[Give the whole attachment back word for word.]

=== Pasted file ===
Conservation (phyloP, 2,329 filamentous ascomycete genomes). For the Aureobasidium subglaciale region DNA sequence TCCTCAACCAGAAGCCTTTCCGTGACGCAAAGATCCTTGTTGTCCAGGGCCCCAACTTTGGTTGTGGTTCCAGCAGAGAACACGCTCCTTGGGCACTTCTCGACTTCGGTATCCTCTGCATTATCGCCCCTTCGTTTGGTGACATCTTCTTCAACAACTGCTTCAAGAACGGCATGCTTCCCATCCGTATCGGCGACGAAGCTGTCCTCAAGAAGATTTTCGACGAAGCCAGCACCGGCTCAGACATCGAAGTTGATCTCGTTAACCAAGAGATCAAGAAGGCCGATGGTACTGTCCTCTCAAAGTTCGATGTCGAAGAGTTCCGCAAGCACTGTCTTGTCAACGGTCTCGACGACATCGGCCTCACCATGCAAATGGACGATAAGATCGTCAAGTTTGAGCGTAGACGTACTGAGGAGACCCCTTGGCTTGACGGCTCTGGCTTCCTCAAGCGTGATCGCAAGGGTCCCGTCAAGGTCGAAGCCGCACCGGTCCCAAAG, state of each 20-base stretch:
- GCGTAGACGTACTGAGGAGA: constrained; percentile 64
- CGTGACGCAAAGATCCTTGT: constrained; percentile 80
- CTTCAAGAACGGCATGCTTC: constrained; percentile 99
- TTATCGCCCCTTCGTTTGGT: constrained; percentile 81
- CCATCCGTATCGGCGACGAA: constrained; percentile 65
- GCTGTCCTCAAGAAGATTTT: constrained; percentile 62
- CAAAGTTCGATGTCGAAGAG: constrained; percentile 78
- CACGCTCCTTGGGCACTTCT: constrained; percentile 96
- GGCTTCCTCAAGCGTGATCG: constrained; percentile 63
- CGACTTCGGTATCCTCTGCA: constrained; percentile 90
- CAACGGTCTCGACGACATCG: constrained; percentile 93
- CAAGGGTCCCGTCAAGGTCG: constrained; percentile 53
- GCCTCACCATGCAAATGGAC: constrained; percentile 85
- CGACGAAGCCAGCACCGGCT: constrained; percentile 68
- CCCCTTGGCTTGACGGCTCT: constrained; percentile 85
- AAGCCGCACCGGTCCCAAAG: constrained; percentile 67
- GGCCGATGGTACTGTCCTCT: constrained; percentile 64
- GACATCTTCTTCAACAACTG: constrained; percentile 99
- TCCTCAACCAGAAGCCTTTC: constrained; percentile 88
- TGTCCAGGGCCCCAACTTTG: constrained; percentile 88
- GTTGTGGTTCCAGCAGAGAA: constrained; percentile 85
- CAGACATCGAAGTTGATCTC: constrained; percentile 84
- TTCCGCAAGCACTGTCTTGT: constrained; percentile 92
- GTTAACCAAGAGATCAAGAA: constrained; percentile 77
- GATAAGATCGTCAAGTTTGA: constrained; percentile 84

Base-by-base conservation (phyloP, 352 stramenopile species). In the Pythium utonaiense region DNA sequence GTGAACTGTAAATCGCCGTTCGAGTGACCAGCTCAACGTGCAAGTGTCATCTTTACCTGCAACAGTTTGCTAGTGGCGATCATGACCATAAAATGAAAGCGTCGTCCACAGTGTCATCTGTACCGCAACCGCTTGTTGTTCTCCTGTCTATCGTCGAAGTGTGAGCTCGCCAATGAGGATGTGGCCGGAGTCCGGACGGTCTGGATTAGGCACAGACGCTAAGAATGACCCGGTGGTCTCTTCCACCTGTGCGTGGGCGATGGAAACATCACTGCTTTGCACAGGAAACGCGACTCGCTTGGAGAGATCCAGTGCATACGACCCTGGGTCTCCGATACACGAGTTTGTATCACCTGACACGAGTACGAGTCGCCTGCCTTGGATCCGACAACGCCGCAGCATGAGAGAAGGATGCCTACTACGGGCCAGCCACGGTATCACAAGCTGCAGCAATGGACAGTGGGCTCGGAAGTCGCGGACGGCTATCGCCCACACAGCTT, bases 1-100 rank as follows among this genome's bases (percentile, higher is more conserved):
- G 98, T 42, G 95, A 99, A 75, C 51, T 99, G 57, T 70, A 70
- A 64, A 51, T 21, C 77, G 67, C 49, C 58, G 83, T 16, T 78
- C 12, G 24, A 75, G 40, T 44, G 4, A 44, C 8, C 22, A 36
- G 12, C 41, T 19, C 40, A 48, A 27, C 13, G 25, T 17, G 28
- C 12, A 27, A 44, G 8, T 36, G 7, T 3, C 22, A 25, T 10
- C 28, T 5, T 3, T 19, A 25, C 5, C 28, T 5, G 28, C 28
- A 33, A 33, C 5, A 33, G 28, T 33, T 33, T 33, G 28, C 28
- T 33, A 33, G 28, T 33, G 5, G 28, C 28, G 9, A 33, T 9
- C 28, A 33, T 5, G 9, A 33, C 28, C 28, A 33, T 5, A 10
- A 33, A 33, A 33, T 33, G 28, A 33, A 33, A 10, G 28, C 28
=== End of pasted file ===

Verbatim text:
Conservation (phyloP, 2,329 filamentous ascomycete genomes). For the Aureobasidium subglaciale region DNA sequence TCCTCAACCAGAAGCCTTTCCGTGACGCAAAGATCCTTGTTGTCCAGGGCCCCAACTTTGGTTGTGGTTCCAGCAGAGAACACGCTCCTTGGGCACTTCTCGACTTCGGTATCCTCTGCATTATCGCCCCTTCGTTTGGTGACATCTTCTTCAACAACTGCTTCAAGAACGGCATGCTTCCCATCCGTATCGGCGACGAAGCTGTCCTCAAGAAGATTTTCGACGAAGCCAGCACCGGCTCAGACATCGAAGTTGATCTCGTTAACCAAGAGATCAAGAAGGCCGATGGTACTGTCCTCTCAAAGTTCGATGTCGAAGAGTTCCGCAAGCACTGTCTTGTCAACGGTCTCGACGACATCGGCCTCACCATGCAAATGGACGATAAGATCGTCAAGTTTGAGCGTAGACGTACTGAGGAGACCCCTTGGCTTGACGGCTCTGGCTTCCTCAAGCGTGATCGCAAGGGTCCCGTCAAGGTCGAAGCCGCACCGGTCCCAAAG, state of each 20-base stretch:
- GCGTAGACGTACTGAGGAGA: constrained; percentile 64
- CGTGACGCAAAGATCCTTGT: constrained; percentile 80
- CTTCAAGAACGGCATGCTTC: constrained; percentile 99
- TTATCGCCCCTTCGTTTGGT: constrained; percentile 81
- CCATCCGTATCGGCGACGAA: constrained; percentile 65
- GCTGTCCTCAAGAAGATTTT: constrained; percentile 62
- CAAAGTTCGATGTCGAAGAG: constrained; percentile 78
- CACGCTCCTTGGGCACTTCT: constrained; percentile 96
- GGCTTCCTCAAGCGTGATCG: constrained; percentile 63
- CGACTTCGGTATCCTCTGCA: constrained; percentile 90
- CAACGGTCTCGACGACATCG: constrained; percentile 93
- CAAGGGTCCCGTCAAGGTCG: constrained; percentile 53
- GCCTCACCATGCAAATGGAC: constrained; percentile 85
- CGACGAAGCCAGCACCGGCT: constrained; percentile 68
- CCCCTTGGCTTGACGGCTCT: constrained; percentile 85
- AAGCCGCACCGGTCCCAAAG: constrained; percentile 67
- GGCCGATGGTACTGTCCTCT: constrained; percentile 64
- GACATCTTCTTCAACAACTG: constrained; percentile 99
- TCCTCAACCAGAAGCCTTTC: constrained; percentile 88
- TGTCCAGGGCCCCAACTTTG: constrained; percentile 88
- GTTGTGGTTCCAGCAGAGAA: constrained; percentile 85
- CAGACATCGAAGTTGATCTC: constrained; percentile 84
- TTCCGCAAGCACTGTCTTGT: constrained; percentile 92
- GTTAACCAAGAGATCAAGAA: constrained; percentile 77
- GATAAGATCGTCAAGTTTGA: constrained; percentile 84

Base-by-base conservation (phyloP, 352 stramenopile species). In the Pythium utonaiense region DNA sequence GTGAACTGTAAATCGCCGTTCGAGTGACCAGCTCAACGTGCAAGTGTCATCTTTACCTGCAACAGTTTGCTAGTGGCGATCATGACCATAAAATGAAAGCGTCGTCCACAGTGTCATCTGTACCGCAACCGCTTGTTGTTCTCCTGTCTATCGTCGAAGTGTGAGCTCGCCAATGAGGATGTGGCCGGAGTCCGGACGGTCTGGATTAGGCACAGACGCTAAGAATGACCCGGTGGTCTCTTCCACCTGTGCGTGGGCGATGGAAACATCACTGCTTTGCACAGGAAACGCGACTCGCTTGGAGAGATCCAGTGCATACGACCCTGGGTCTCCGATACACGAGTTTGTATCACCTGACACGAGTACGAGTCGCCTGCCTTGGATCCGACAACGCCGCAGCATGAGAGAAGGATGCCTACTACGGGCCAGCCACGGTATCACAAGCTGCAGCAATGGACAGTGGGCTCGGAAGTCGCGGACGGCTATCGCCCACACAGCTT, bases 1-100 rank as follows among this genome's bases (percentile, higher is more conserved):
- G 98, T 42, G 95, A 99, A 75, C 51, T 99, G 57, T 70, A 70
- A 64, A 51, T 21, C 77, G 67, C 49, C 58, G 83, T 16, T 78
- C 12, G 24, A 75, G 40, T 44, G 4, A 44, C 8, C 22, A 36
- G 12, C 41, T 19, C 40, A 48, A 27, C 13, G 25, T 17, G 28
- C 12, A 27, A 44, G 8, T 36, G 7, T 3, C 22, A 25, T 10
- C 28, T 5, T 3, T 19, A 25, C 5, C 28, T 5, G 28, C 28
- A 33, A 33, C 5, A 33, G 28, T 33, T 33, T 33, G 28, C 28
- T 33, A 33, G 28, T 33, G 5, G 28, C 28, G 9, A 33, T 9
- C 28, A 33, T 5, G 9, A 33, C 28, C 28, A 33, T 5, A 10
- A 33, A 33, A 33, T 33, G 28, A 33, A 33, A 10, G 28, C 28